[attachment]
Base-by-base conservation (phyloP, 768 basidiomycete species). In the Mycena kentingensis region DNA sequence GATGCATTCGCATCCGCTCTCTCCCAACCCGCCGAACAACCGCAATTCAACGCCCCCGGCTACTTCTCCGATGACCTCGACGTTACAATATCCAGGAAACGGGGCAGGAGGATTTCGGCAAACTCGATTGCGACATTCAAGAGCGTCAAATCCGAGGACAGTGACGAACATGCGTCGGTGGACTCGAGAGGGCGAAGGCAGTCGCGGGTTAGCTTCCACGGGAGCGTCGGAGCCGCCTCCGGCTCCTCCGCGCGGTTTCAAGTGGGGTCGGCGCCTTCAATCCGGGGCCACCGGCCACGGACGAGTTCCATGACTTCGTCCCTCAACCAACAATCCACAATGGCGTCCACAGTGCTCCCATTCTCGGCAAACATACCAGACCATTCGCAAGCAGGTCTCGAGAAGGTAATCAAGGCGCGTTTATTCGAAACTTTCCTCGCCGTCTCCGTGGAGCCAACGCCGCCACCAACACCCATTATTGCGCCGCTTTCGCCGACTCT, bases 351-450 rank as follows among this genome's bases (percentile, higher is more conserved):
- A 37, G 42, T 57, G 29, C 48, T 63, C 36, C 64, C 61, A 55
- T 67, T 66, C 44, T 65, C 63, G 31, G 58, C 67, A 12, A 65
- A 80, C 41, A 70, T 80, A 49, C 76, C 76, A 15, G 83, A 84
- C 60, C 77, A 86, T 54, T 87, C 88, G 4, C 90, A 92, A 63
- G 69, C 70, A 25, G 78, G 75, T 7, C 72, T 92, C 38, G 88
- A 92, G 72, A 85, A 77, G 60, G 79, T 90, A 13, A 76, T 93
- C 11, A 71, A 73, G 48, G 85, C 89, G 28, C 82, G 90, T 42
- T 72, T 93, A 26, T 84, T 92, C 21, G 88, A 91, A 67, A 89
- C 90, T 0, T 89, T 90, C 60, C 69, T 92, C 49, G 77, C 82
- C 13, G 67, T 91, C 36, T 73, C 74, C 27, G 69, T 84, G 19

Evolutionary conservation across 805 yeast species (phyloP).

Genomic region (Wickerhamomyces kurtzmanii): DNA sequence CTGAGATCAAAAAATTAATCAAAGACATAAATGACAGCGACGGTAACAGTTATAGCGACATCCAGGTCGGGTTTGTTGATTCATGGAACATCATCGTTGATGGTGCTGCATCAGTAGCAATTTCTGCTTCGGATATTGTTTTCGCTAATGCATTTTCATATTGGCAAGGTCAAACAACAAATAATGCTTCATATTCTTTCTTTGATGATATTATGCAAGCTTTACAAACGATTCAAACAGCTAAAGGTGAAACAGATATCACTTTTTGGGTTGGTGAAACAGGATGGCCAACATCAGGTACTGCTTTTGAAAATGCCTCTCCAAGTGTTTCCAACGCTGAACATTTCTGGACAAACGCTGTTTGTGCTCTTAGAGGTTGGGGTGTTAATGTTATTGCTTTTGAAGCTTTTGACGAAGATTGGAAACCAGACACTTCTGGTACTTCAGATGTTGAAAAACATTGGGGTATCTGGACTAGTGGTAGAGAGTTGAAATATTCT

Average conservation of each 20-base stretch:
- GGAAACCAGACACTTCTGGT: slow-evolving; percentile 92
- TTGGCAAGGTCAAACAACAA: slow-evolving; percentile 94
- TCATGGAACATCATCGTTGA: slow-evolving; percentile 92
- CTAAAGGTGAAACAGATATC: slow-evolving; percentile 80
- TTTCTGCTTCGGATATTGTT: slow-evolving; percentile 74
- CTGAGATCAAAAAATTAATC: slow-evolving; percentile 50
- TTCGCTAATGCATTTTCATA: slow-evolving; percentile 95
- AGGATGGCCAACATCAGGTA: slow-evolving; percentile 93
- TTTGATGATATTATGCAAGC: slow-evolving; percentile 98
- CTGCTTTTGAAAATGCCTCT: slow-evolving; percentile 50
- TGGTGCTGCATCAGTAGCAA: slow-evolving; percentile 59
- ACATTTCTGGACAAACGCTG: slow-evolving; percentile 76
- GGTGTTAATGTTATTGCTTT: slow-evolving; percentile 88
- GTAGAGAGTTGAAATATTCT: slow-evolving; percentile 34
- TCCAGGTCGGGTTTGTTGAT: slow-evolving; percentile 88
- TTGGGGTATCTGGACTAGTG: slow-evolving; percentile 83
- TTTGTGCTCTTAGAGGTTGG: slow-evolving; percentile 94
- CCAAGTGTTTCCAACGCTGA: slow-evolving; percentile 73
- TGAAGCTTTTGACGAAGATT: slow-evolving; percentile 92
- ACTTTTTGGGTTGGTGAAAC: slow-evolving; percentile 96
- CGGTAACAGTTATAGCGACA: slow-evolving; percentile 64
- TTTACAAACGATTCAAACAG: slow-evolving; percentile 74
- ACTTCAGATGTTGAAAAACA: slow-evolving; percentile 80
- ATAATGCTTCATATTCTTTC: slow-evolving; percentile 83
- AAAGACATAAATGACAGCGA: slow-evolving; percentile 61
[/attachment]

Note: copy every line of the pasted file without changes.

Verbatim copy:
Base-by-base conservation (phyloP, 768 basidiomycete species). In the Mycena kentingensis region DNA sequence GATGCATTCGCATCCGCTCTCTCCCAACCCGCCGAACAACCGCAATTCAACGCCCCCGGCTACTTCTCCGATGACCTCGACGTTACAATATCCAGGAAACGGGGCAGGAGGATTTCGGCAAACTCGATTGCGACATTCAAGAGCGTCAAATCCGAGGACAGTGACGAACATGCGTCGGTGGACTCGAGAGGGCGAAGGCAGTCGCGGGTTAGCTTCCACGGGAGCGTCGGAGCCGCCTCCGGCTCCTCCGCGCGGTTTCAAGTGGGGTCGGCGCCTTCAATCCGGGGCCACCGGCCACGGACGAGTTCCATGACTTCGTCCCTCAACCAACAATCCACAATGGCGTCCACAGTGCTCCCATTCTCGGCAAACATACCAGACCATTCGCAAGCAGGTCTCGAGAAGGTAATCAAGGCGCGTTTATTCGAAACTTTCCTCGCCGTCTCCGTGGAGCCAACGCCGCCACCAACACCCATTATTGCGCCGCTTTCGCCGACTCT, bases 351-450 rank as follows among this genome's bases (percentile, higher is more conserved):
- A 37, G 42, T 57, G 29, C 48, T 63, C 36, C 64, C 61, A 55
- T 67, T 66, C 44, T 65, C 63, G 31, G 58, C 67, A 12, A 65
- A 80, C 41, A 70, T 80, A 49, C 76, C 76, A 15, G 83, A 84
- C 60, C 77, A 86, T 54, T 87, C 88, G 4, C 90, A 92, A 63
- G 69, C 70, A 25, G 78, G 75, T 7, C 72, T 92, C 38, G 88
- A 92, G 72, A 85, A 77, G 60, G 79, T 90, A 13, A 76, T 93
- C 11, A 71, A 73, G 48, G 85, C 89, G 28, C 82, G 90, T 42
- T 72, T 93, A 26, T 84, T 92, C 21, G 88, A 91, A 67, A 89
- C 90, T 0, T 89, T 90, C 60, C 69, T 92, C 49, G 77, C 82
- C 13, G 67, T 91, C 36, T 73, C 74, C 27, G 69, T 84, G 19

Evolutionary conservation across 805 yeast species (phyloP).

Genomic region (Wickerhamomyces kurtzmanii): DNA sequence CTGAGATCAAAAAATTAATCAAAGACATAAATGACAGCGACGGTAACAGTTATAGCGACATCCAGGTCGGGTTTGTTGATTCATGGAACATCATCGTTGATGGTGCTGCATCAGTAGCAATTTCTGCTTCGGATATTGTTTTCGCTAATGCATTTTCATATTGGCAAGGTCAAACAACAAATAATGCTTCATATTCTTTCTTTGATGATATTATGCAAGCTTTACAAACGATTCAAACAGCTAAAGGTGAAACAGATATCACTTTTTGGGTTGGTGAAACAGGATGGCCAACATCAGGTACTGCTTTTGAAAATGCCTCTCCAAGTGTTTCCAACGCTGAACATTTCTGGACAAACGCTGTTTGTGCTCTTAGAGGTTGGGGTGTTAATGTTATTGCTTTTGAAGCTTTTGACGAAGATTGGAAACCAGACACTTCTGGTACTTCAGATGTTGAAAAACATTGGGGTATCTGGACTAGTGGTAGAGAGTTGAAATATTCT

Average conservation of each 20-base stretch:
- GGAAACCAGACACTTCTGGT: slow-evolving; percentile 92
- TTGGCAAGGTCAAACAACAA: slow-evolving; percentile 94
- TCATGGAACATCATCGTTGA: slow-evolving; percentile 92
- CTAAAGGTGAAACAGATATC: slow-evolving; percentile 80
- TTTCTGCTTCGGATATTGTT: slow-evolving; percentile 74
- CTGAGATCAAAAAATTAATC: slow-evolving; percentile 50
- TTCGCTAATGCATTTTCATA: slow-evolving; percentile 95
- AGGATGGCCAACATCAGGTA: slow-evolving; percentile 93
- TTTGATGATATTATGCAAGC: slow-evolving; percentile 98
- CTGCTTTTGAAAATGCCTCT: slow-evolving; percentile 50
- TGGTGCTGCATCAGTAGCAA: slow-evolving; percentile 59
- ACATTTCTGGACAAACGCTG: slow-evolving; percentile 76
- GGTGTTAATGTTATTGCTTT: slow-evolving; percentile 88
- GTAGAGAGTTGAAATATTCT: slow-evolving; percentile 34
- TCCAGGTCGGGTTTGTTGAT: slow-evolving; percentile 88
- TTGGGGTATCTGGACTAGTG: slow-evolving; percentile 83
- TTTGTGCTCTTAGAGGTTGG: slow-evolving; percentile 94
- CCAAGTGTTTCCAACGCTGA: slow-evolving; percentile 73
- TGAAGCTTTTGACGAAGATT: slow-evolving; percentile 92
- ACTTTTTGGGTTGGTGAAAC: slow-evolving; percentile 96
- CGGTAACAGTTATAGCGACA: slow-evolving; percentile 64
- TTTACAAACGATTCAAACAG: slow-evolving; percentile 74
- ACTTCAGATGTTGAAAAACA: slow-evolving; percentile 80
- ATAATGCTTCATATTCTTTC: slow-evolving; percentile 83
- AAAGACATAAATGACAGCGA: slow-evolving; percentile 61